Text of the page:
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Achievement, Retention and Equity

Event date: Monday, March 11, 2013, from 12:00 PM to 1:30 PM
Location: CTE - UNH 3030

Achievement, Retention and Equity:
Key Pedagogical Changes that Can Make a Real Difference in ANY College Classroom Without Lowering Standards [Event Flyer]

Presented By: Craig Nelson, PhD, Biology, Indiana University, Emeritus

In this workshop, we will examine some key pedagogical changes that can make real differences in achievement, retention and equity in almost any college or university classroom without lowering the standards for achievement. Specific topics will include: 1. How can an instructor radically reduce or eliminate low grades in lecture courses without lowering standards? 2. How can we make our students brighter and harder working using only 1 hour of class time (in ways that level the playing field for all groups)? We will distinguish between keeping or even raising standards for achievement and certain dysfunctional illusions of rigor that can get in the way of effective teaching. We will discuss how standard university teaching is often ineffective even when the students are working reasonably hard and how alternative approaches can lead to large increases in student success and in equity.

Craig E. Nelson is Professor Emeritus of Biology at Indiana University in Bloomington, where he has been since 1966. His biological research (60+ papers) has been on evolution and ecology, most recently on sex-determination in turtles. His articles on teaching (20+) address critical thinking and mature valuing, diversity, active learning, teaching evolution and the scholarship of teaching and learning. He has presented invited workshops on these and related topics at numerous national meetings and at many individual institutions, both here and abroad. He has taught several courses in biology as well as freshman seminars, honors courses, collaboratively taught interdisciplinary courses (mostly in environmental studies) and regularly taught a graduate course on "Alternative Approaches to Teaching College Biology." He was instrumental in the development of IU's Scholarship of Teaching and Learning (SOTL) program and was founding Director of Environmental Programs in its School of Public and Environmental Affairs. He received several awards for distinguished teaching, was named the "Outstanding Research And Doctoral University Professor Of The Year 2000" by the Carnegie Foundation for the Advancement of Teaching and the Council for the Advancement and Support of Education (CASE) and received the President's Medal for Excellence, "the highest honor bestowed by Indiana University," in 2001. He was the first President of the International Society for the Scholarship of Teaching and Learning, which he helped found in 2004.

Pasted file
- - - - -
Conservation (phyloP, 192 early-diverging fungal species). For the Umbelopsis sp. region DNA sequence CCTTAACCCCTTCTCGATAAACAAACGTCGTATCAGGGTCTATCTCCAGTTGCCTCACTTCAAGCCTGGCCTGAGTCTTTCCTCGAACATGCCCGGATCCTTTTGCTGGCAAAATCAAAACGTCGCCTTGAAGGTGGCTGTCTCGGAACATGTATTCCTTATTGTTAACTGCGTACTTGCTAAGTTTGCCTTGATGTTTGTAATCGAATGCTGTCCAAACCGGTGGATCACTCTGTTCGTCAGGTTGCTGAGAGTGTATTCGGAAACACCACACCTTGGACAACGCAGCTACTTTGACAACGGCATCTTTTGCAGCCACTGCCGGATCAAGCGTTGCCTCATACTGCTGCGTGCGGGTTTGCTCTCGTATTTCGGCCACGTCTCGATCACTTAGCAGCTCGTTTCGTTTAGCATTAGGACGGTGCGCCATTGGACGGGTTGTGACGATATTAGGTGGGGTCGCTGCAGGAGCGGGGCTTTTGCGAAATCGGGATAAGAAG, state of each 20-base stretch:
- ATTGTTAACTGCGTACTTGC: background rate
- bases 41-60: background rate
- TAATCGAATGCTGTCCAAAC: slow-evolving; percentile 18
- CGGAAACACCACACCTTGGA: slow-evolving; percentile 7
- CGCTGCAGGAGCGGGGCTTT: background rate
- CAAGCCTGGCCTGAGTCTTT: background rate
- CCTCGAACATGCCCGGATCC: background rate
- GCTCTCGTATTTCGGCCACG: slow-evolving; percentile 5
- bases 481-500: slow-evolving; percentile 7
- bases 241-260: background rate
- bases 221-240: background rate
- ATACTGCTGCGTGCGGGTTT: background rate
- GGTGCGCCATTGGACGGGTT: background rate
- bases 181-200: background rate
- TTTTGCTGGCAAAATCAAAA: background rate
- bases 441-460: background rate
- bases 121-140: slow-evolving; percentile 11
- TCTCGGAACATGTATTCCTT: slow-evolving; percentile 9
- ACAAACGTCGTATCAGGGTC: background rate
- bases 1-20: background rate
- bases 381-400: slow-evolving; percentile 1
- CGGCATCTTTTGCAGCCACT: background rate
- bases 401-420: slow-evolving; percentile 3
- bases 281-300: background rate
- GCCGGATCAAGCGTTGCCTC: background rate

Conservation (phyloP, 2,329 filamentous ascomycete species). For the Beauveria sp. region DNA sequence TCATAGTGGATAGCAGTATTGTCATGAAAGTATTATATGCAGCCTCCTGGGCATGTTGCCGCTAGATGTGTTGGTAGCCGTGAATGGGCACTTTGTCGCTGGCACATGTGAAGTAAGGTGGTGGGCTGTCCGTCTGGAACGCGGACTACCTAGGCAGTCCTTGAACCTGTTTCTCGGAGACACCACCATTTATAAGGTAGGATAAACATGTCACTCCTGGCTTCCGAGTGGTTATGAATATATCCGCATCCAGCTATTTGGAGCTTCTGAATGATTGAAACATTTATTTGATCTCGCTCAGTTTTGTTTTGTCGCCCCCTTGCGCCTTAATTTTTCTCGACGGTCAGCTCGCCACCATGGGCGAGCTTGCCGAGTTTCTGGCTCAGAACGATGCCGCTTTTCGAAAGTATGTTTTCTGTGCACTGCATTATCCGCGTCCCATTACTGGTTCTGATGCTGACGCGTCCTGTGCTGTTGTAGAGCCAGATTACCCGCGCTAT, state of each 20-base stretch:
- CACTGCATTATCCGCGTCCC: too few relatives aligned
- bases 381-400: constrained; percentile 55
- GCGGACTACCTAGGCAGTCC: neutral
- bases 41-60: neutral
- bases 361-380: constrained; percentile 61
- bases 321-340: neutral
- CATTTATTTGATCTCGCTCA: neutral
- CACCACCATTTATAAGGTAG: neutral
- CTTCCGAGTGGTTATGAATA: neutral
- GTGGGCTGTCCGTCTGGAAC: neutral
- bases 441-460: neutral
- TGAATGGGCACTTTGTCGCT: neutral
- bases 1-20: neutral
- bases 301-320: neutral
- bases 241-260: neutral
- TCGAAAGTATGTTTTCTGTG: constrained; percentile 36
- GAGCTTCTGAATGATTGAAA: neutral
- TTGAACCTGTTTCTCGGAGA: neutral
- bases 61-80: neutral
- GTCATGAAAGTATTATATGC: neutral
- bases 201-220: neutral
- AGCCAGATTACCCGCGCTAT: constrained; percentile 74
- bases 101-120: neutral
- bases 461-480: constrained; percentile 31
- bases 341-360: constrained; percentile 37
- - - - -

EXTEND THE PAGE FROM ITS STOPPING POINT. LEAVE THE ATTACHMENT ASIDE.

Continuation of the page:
Lunch will be provided. Please RSVP to teachers@lmu.edu or x85866.
Please do join us also if you cannot stay for the entire 90 minutes.

Please contact the CTE for any of the following:
  • Handout: "Achievement, Retention and Equity: Key Pedagogical Changes that Can Make a Real Difference in ANY College Classroom Without Lowering Standards"
  • Achievement-Retention-Equity Presentation Recording
  • Other Material:
    • Handout: "A Brief Introduction to the Scholarship of Teaching & Learning (SoTL)"
    • Bibliography: "Suggested Resources for Scholarly Teaching (ST) and for the Scholarship of Teaching and Learning (SoTL) with a Focus on Science, Technology, Engineering, and Mathematics (STEM)"
    • Handout: "How to Do Active Learning Easily not only for STEM & Other Content-Heavy Classes"
    • Critical Thinking Handout: "Why Critical Thinking is so Hard for Students to Learn? How Can We Help?"
    • Handout: "The 'Red Pen' Worksheet"
    • Handout: "Fostering Achievement, Retention & Equity for All Students: Key Recent Examples"

Other talks by Craig Nelson at LMU:

This program will be video and audio taped and may be podcast. By your willing participation in the program, you expressly and irrevocably consent to be photographed, videotaped and/or audio taped and quoted/cited. The films, tapes, and other digital recordings will become the property of the Center of Teaching Excellence, LMU.